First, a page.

This post has been updated. Read an update on veteran Scott Olsen’s current condition here.

Following the violent clashes that broke out between police and Occupy Oakland protesters last night, some have started to questions the level of force used.

Occupy Wall Street protesters run from tear gas deployed by police at 14th Street and Broadway in Oakland Tuesday. (Darryl Bush/AP)

In a statement, police said they fired canisters of tear gas and bean bag rounds at protesters, but denied they used flashbangs or rubber bullets.

Protesters say police are lying about their use of force, posting photos of welts on Twitter to prove rubber bullets were used, and slow-motion videos of the clashes on YouTube they say shows that police used flashbangs.

Below, Jen Lasher tweeted a photo of a welt she says was caused by a rubber bullet:

Veteran For Peace says one of its members, Scott Olsen, a Marine Corps veteran twice deployed to Iraq, is now in the hospital with a fractured skull, “struck by a police projectile fired into a crowd” in Oakland this morning.

Oakland protester Schuyler Erle tweeted a photo of what he said was a rubber bullet found in downtown Oakland:

Sam Rosenfeld, chairman of the Densus Group, an international crowd management consulting firm, said in a phone interview that if the photos are legitimate, police clearly used shotgun shells full of hard rubber on the protesters.

In the following video, which is slowed down for effect, protesters say it’s clear police also used flashbangs:

A flashbang is a stun grenade that produces a loud blast and is used to disorient a person’s vision and other senses. Although flashbangs are designed to be non-lethal, several people have died in the past after being hit by them.

Based on the video, Rosenfeld also says it’s possible flashbangs were used.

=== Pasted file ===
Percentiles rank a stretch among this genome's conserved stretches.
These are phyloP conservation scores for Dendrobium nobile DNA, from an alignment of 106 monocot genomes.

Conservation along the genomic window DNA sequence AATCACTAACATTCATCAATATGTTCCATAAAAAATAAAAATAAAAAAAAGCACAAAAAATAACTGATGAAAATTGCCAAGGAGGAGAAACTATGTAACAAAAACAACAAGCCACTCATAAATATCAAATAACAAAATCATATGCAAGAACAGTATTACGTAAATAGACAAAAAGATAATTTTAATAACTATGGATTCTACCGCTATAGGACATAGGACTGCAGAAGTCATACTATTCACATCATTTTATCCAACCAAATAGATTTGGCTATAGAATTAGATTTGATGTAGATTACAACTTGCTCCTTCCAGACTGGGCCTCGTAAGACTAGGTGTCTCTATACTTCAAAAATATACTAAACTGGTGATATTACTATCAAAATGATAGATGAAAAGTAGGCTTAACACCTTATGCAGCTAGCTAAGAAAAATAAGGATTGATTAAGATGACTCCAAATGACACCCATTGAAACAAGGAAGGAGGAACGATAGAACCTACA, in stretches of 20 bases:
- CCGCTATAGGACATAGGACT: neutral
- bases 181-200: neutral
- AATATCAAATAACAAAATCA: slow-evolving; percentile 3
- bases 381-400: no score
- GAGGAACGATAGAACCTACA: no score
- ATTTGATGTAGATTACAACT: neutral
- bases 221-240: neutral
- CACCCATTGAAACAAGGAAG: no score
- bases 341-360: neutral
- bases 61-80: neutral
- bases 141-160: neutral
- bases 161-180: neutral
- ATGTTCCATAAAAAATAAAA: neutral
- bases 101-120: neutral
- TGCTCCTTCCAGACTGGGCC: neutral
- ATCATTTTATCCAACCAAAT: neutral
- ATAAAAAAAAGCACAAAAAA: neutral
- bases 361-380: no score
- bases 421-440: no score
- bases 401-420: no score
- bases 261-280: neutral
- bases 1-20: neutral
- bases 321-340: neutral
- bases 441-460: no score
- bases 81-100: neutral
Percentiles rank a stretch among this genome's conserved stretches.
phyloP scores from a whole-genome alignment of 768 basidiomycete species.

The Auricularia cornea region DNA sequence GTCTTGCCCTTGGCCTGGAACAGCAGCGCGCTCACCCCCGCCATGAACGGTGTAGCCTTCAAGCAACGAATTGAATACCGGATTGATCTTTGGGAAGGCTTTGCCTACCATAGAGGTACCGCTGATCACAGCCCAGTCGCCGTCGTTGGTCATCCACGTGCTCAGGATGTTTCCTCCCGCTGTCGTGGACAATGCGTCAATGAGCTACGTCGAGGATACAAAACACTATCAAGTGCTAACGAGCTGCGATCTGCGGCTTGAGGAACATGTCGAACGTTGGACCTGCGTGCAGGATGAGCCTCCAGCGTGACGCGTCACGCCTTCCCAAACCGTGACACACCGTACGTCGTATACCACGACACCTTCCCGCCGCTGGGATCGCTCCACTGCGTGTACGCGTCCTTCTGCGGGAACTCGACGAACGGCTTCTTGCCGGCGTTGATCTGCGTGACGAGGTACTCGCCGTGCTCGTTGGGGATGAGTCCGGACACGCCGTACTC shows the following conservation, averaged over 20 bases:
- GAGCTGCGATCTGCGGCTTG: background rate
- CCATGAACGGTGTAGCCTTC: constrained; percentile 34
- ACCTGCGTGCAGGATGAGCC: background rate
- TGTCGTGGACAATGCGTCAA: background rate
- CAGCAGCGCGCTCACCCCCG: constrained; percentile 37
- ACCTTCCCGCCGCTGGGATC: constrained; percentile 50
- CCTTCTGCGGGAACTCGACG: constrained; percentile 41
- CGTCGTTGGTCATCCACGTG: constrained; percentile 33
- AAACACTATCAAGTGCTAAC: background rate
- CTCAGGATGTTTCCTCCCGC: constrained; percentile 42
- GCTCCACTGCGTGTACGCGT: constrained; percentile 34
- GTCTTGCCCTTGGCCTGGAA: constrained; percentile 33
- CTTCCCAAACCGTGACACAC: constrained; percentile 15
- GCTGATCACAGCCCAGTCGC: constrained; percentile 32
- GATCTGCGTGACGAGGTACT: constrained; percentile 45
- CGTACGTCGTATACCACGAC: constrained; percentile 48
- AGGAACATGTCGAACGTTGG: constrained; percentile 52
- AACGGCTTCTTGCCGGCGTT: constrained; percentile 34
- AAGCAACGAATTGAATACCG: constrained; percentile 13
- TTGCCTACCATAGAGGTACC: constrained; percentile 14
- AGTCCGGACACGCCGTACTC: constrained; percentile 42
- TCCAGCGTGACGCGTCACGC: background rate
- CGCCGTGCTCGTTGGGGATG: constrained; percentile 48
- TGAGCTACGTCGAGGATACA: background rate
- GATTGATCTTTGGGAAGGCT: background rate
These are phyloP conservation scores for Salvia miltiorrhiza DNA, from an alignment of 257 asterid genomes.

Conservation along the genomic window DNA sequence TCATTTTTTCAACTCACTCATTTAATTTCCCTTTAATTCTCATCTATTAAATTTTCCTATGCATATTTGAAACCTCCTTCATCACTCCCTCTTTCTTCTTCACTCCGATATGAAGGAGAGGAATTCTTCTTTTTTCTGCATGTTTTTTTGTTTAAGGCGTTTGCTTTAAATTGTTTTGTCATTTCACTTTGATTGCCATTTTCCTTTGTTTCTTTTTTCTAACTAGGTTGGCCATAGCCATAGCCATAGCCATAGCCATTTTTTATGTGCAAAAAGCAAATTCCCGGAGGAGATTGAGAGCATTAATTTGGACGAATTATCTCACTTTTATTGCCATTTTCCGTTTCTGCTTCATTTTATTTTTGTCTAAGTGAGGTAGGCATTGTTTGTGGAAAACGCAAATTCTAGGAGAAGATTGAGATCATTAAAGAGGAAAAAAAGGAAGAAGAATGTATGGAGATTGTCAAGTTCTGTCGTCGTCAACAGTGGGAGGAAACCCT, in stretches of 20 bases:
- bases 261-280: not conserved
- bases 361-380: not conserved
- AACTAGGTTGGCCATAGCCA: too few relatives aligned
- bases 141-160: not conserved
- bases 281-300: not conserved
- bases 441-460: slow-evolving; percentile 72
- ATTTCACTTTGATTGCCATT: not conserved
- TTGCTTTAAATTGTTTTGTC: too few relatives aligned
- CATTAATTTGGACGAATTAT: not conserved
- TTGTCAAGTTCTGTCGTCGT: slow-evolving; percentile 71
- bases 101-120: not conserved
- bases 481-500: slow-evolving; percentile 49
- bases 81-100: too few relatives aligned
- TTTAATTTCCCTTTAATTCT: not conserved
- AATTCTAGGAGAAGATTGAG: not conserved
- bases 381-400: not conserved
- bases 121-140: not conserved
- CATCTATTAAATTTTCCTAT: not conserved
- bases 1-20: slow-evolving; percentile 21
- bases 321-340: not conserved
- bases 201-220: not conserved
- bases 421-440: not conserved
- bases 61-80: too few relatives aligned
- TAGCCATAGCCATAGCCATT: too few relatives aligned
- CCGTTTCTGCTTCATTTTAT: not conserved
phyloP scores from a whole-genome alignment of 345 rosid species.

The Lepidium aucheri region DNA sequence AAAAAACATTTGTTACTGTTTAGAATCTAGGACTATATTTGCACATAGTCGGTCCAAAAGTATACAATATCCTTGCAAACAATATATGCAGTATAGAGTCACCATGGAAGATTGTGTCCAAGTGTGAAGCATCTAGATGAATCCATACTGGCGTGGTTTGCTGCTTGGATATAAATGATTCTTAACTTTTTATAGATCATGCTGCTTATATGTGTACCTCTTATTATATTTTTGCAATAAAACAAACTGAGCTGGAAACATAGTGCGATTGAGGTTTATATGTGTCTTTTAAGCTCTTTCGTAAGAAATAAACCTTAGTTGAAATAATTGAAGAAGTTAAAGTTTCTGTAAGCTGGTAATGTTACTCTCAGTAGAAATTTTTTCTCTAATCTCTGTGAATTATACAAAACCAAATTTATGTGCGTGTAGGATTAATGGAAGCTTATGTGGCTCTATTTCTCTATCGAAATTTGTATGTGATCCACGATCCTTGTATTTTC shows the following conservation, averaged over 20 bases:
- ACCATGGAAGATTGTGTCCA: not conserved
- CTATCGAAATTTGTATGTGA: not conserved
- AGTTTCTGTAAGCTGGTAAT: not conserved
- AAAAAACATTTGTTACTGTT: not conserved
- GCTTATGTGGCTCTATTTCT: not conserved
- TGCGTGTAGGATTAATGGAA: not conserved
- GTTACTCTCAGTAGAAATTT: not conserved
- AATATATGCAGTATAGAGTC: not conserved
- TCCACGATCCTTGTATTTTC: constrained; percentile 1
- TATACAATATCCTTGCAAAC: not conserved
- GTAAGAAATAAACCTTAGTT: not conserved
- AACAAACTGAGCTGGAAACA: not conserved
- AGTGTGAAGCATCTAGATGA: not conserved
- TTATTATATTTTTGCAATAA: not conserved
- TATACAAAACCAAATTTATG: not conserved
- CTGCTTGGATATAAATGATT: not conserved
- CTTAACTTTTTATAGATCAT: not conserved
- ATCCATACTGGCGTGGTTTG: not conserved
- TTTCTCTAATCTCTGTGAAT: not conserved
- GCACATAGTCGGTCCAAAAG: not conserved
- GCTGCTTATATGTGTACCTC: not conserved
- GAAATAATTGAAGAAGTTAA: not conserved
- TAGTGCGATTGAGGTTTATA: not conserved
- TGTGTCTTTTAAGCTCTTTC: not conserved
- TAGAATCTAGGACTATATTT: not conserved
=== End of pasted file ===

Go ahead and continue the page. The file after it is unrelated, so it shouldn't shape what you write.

In a statement about the clashes, Oakland police said that they did not use rubber bullets or flashbang grenades, but cannot speak for the other law enforcement agencies on the scene.

The police said they did use “less than lethal” force on the protesters. Less than lethal force is used by police for the purpose of suppressing protests that become violent.

In this case, police say the less than lethal force they used was bean bag rounds, which are baton rounds fired from a shotgun. While bean bag rounds look harmless (much like a tiny beanbag), the birdshot inside and speed at which they are fired causes people who received the shot to have intense muscle spasms that briefly renders their bodies immobile.

“Police fired approximately four bean bag rounds at protesters to stop them from throwing dangerous objects at the officers,” the police statement said.

Oakland protester Erle tweeted a photo of the bean bag rounds used:

The Oakland Police Department’s crowd management policy explicitly bans the use of bean bags.

Finally, police and protesters disagree on whether CS smoke, or tear gas, was used.

“In the footage you can see that after something is dispersed, not only the protesters react but also media crews, bystanders, and those who weren’t protesting,” Rosenfeld says. “They were all being affected. This indicates it could have been CS smoke. However, police also use smoke on its own to simulate CS smoke to prompt a psychological reaction.”

Erle also tweeted a photo that Rosenfeld says is clearly a CS canister:

Police say they were in the right to use bean bag rounds last night because protesters had thrown M-80 explosives, paint, and other hazardous materials at them. Reporters at the scene said protesters were throwing objects at the police.

Rosenfeld says Occupy Oakland protesters are “significantly more militant” than all the other Occupy protests. “The other protesters have a cooperative relationship with authorities, which is why Occupy Wall Street has been allowed to stay in the park in New York. But Oakland has refused to cooperate.”

This is not the first time the Oakland police force has been accused of using excessive force. This month, the San Francisco Chronicle reports the city of Oakland agreed to pay a $1.7 million settlement to the family of Jerry Amaro, who died in 2000 after police used excessive force during his arrest on suspicion of buying drugs.

In 2009, protests broke out after a white officer, Johannes Mehserle, was convicted of involuntary manslaughter in the 2009 shooting of Oscar Grant, an unarmed black man, at a BART train station in Oakland, Calif. Demonstrators called it a lack of justice.

Occupy Oakland has agreed by consensus not to cooperate with the Oakland Police Department under any circumstances, and instead formed its own internal police force.

Occupy Oakland planned to regroup Wednesday night for a general assembly meeting at 6 p.m. in Oscar Grant Plaza.

In a message, the group wrote: “Meet at 14th & Broadway. Find your friends and stay safe.”